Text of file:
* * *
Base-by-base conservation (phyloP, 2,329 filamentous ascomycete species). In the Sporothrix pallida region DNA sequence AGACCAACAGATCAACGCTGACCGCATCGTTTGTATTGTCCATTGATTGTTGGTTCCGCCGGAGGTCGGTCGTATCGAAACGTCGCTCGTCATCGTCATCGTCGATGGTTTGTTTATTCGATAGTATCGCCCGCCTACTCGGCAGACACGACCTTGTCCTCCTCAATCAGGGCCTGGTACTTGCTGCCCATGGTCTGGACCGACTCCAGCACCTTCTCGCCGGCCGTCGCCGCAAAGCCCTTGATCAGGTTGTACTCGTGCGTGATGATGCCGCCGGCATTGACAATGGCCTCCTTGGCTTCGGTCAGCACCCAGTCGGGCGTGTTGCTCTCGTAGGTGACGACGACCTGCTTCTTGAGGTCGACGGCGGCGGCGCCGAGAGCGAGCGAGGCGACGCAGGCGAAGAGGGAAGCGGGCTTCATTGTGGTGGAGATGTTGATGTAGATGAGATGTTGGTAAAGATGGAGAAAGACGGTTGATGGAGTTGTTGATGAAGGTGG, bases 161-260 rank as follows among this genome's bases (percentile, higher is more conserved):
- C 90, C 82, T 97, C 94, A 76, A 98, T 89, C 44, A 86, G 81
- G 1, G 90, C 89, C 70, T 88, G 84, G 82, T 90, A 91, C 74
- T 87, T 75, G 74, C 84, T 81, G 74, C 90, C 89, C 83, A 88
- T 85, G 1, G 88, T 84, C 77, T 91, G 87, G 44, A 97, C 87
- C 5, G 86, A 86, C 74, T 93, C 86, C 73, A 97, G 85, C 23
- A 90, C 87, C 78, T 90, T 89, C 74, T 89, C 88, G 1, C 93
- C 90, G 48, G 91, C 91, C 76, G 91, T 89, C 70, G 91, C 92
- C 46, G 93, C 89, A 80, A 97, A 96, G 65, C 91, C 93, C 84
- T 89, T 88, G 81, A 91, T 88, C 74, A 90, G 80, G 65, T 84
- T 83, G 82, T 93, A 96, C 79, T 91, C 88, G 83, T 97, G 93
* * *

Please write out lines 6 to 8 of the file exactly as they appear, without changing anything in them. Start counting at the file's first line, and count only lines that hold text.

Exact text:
- C 5, G 86, A 86, C 74, T 93, C 86, C 73, A 97, G 85, C 23
- A 90, C 87, C 78, T 90, T 89, C 74, T 89, C 88, G 1, C 93
- C 90, G 48, G 91, C 91, C 76, G 91, T 89, C 70, G 91, C 92